If you don't remember your password, you can reset it by entering your email address and clicking the Reset Password button. You will then receive an email that contains a secure link for resetting your password
If the address matches a valid account an email will be sent to __email__ with instructions for resetting your password
A 3-year-old girl with a history of constipation since early infancy was brought for medical attention. The child’s condition did not improve with dietary intervention and laxatives. The results of evaluation, including serum calcium determination, thyroid function test, and neurologic examination, were within normal limits. Anorectal manometry revealed an absence of a rectoanal inhibitory reflex suggestive of Hirschsprung’s disease. A rectal biopsy was planned to confirm the diagnosis. Both options, rectal suction biopsy and endoscopic biopsy, were discussed with the girl’s parents.
Endoscopic sampling of the rectal tissue was performed after informed consent from the parents. An adult gastroscope (Olympus GIF HQ 190; Olympus Corp, Tokyo, Japan) was used for the procedure, and the entire procedure was performed with the child under light sedation in the left lateral position (Video 1, available online at www.VideoGIE.org). The technique used for endoscopic acquisition of rectal tissue was as follows. The rectum was thoroughly washed and any residual fecal matter was cleared. The appropriate site was chosen along the posterior rectal wall about 3 cm from the anal verge. Approximately 5 mL of saline solution diluted with a few drops of indigo carmine was injected at the chosen site to raise a mucosal bleb (Fig. 1A). The gastroscope was withdrawn, and the band ligator device (Saeed multiband ligator; Cook Medical, Bloomington, Ind) was mounted over it. The mucosal bleb was sucked, and a band was deployed to create an artificial polyp (Fig. 1B). Subsequently, the band ligator was unmounted from the gastroscope. The polyp created previously was cut by use of a polypectomy snare, and the specimen was collected (Fig. 1C). The base of resection site was carefully examined for the depth of resection and any bleeding.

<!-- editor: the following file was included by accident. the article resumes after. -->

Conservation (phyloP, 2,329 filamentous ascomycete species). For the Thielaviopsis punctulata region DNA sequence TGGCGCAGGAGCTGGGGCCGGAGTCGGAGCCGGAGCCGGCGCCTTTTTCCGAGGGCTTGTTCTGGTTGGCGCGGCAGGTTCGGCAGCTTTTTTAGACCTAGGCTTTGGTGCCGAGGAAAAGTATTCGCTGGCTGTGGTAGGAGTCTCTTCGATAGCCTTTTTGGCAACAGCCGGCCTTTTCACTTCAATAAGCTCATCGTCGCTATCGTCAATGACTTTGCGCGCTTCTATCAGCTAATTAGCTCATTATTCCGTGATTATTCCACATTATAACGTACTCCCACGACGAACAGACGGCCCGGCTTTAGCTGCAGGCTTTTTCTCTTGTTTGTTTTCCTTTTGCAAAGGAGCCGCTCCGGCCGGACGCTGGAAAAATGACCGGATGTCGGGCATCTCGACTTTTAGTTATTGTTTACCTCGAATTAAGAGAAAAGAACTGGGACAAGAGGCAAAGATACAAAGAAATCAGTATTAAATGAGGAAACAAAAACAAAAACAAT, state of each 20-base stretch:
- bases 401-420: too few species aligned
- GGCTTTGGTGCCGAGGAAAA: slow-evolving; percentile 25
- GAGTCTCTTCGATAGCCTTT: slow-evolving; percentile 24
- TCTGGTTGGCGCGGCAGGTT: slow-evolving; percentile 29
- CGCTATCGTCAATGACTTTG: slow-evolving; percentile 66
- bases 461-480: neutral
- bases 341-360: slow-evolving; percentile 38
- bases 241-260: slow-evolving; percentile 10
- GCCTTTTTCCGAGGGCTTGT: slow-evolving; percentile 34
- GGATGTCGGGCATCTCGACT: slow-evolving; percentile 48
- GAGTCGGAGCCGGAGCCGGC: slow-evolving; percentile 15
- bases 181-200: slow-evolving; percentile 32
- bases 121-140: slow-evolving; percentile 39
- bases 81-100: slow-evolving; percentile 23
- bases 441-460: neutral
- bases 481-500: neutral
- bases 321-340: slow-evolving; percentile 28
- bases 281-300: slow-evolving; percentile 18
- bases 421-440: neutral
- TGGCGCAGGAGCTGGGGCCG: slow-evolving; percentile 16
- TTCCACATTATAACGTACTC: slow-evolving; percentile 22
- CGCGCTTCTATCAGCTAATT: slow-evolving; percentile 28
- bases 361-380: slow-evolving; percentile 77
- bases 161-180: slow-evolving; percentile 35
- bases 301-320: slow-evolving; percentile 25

The sample was inspected visually (Fig. 1D) and sent for histopathologic examination. In this child, hematoxylin and eosin staining in a low-power microscopic view revealed adequate inclusion of submucosa in the resected specimen. A high-power microscopic view showed ganglion cells. Calretinin immunohistochemical examination was performed, and the presence of ganglion cells was reconfirmed. Therefore, a diagnosis of Hirschsprung’s disease was ruled out.
Endoscopic sampling with band-assisted EMR is a simple technique for rectal tissue acquisition and should be further evaluated in clinical trials.
All authors disclosed no financial relationships relevant to this publication.